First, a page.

As one would instinctively expect, there is a correlation between Sell and Buy ratings. As the graphic above shows, each peak in Sell ratings concides with a low in Buy ratings, and vice versa. Today, both Sell ratings (in grey) and Neutral/Hold recommendations (orange) are as low as FNArena has measured them, in terms of percentages of total ratings, since 2012.
Prior to 2012, we observe a similar pattern in 2010, and in 2008.
The key difference between the situation today and those three preceding periods is, of course, that today share market indices are near all-time record highs, and share prices have clocked up strong gains from last year's pandemic lows, while profit and dividend forecasts are rising and price-earnings ratios (PEs) are well above historical averages.
As such, there is an argument to be made 2021 has a lot more in common with 2006 and 2007, when global optimism was high leading into the GFC. But the general context for analysts recommendations was quite different at that time with Neutral/Hold ratings above 50% (as high as we ever measured them) and total Buy ratings at 33% as low as we've ever measured them, as a percentage of total ratings.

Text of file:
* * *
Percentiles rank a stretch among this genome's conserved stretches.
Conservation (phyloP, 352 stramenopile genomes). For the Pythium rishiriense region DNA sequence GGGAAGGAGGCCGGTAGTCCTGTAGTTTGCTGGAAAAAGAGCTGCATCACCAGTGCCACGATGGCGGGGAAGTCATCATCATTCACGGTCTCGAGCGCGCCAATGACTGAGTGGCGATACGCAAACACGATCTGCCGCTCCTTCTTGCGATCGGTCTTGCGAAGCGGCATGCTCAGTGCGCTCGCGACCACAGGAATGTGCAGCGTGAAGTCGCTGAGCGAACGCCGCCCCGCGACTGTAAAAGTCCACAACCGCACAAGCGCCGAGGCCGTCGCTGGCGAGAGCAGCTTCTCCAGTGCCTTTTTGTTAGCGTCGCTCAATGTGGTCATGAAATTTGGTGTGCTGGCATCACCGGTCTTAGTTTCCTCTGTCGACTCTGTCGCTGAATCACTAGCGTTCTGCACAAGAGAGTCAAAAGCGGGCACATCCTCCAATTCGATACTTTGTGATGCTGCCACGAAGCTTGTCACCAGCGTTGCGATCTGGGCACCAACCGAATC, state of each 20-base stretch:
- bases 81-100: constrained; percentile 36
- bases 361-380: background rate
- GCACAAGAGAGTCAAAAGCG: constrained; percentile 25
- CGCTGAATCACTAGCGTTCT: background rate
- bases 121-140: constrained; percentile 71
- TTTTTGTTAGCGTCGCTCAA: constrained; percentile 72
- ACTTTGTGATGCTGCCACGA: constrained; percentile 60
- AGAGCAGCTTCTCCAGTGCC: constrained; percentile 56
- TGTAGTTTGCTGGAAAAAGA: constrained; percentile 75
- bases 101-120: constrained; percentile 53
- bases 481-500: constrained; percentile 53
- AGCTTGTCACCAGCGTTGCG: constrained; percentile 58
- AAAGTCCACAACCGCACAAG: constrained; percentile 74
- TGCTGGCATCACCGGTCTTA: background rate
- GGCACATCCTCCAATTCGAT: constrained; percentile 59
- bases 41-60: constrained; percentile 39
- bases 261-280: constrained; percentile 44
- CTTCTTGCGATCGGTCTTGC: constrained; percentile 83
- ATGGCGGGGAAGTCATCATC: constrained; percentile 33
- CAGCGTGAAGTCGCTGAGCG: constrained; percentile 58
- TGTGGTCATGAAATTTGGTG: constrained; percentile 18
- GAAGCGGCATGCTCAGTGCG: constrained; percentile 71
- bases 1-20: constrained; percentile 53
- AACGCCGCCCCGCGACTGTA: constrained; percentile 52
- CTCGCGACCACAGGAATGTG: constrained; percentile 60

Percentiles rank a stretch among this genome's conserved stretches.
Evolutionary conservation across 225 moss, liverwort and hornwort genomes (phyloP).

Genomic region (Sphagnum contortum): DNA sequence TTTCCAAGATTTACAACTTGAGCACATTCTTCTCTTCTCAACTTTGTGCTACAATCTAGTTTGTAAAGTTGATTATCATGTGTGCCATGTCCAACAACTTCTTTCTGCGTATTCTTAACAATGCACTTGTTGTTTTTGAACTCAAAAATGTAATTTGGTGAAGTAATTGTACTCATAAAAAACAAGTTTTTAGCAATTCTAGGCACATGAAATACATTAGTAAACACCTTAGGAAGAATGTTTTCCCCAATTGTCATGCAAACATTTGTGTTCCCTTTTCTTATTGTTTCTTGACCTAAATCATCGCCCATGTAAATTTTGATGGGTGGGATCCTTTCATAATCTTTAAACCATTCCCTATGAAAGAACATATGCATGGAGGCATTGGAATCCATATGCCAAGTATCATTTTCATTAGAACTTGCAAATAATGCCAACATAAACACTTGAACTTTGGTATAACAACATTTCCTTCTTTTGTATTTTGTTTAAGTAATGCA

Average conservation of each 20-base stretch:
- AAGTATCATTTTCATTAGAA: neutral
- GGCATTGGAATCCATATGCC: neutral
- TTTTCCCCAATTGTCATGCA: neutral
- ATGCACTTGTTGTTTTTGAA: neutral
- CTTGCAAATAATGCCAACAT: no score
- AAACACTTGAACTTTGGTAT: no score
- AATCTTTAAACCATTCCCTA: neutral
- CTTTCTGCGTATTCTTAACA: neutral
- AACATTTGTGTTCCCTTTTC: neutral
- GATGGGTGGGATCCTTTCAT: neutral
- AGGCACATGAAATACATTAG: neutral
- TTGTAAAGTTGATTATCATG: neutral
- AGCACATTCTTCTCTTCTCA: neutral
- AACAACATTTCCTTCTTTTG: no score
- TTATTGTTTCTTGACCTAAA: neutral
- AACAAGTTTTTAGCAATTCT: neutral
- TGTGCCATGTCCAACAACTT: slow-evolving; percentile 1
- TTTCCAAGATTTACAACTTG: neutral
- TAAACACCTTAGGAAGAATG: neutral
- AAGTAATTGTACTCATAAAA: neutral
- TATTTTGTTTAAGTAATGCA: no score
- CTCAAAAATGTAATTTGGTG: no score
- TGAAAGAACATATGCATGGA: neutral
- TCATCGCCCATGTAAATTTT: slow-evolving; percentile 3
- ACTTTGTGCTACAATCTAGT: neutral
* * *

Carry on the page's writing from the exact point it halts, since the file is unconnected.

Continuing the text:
The added observation is that past periods when analysts ratings suggested the share market represented more value than not (through an abundance of Buy ratings) ultimately were followed up by rising share markets. Think the first half of 2010 that was subsequently followed by a rally into year-end. Admittedly, 2011 was not a great year, and that slump lasted until mid-2012. But have a look at the graphic again. That's when total Buy rating surged above 60%.
The second half of 2012 and 2013 saw markets rally strongly.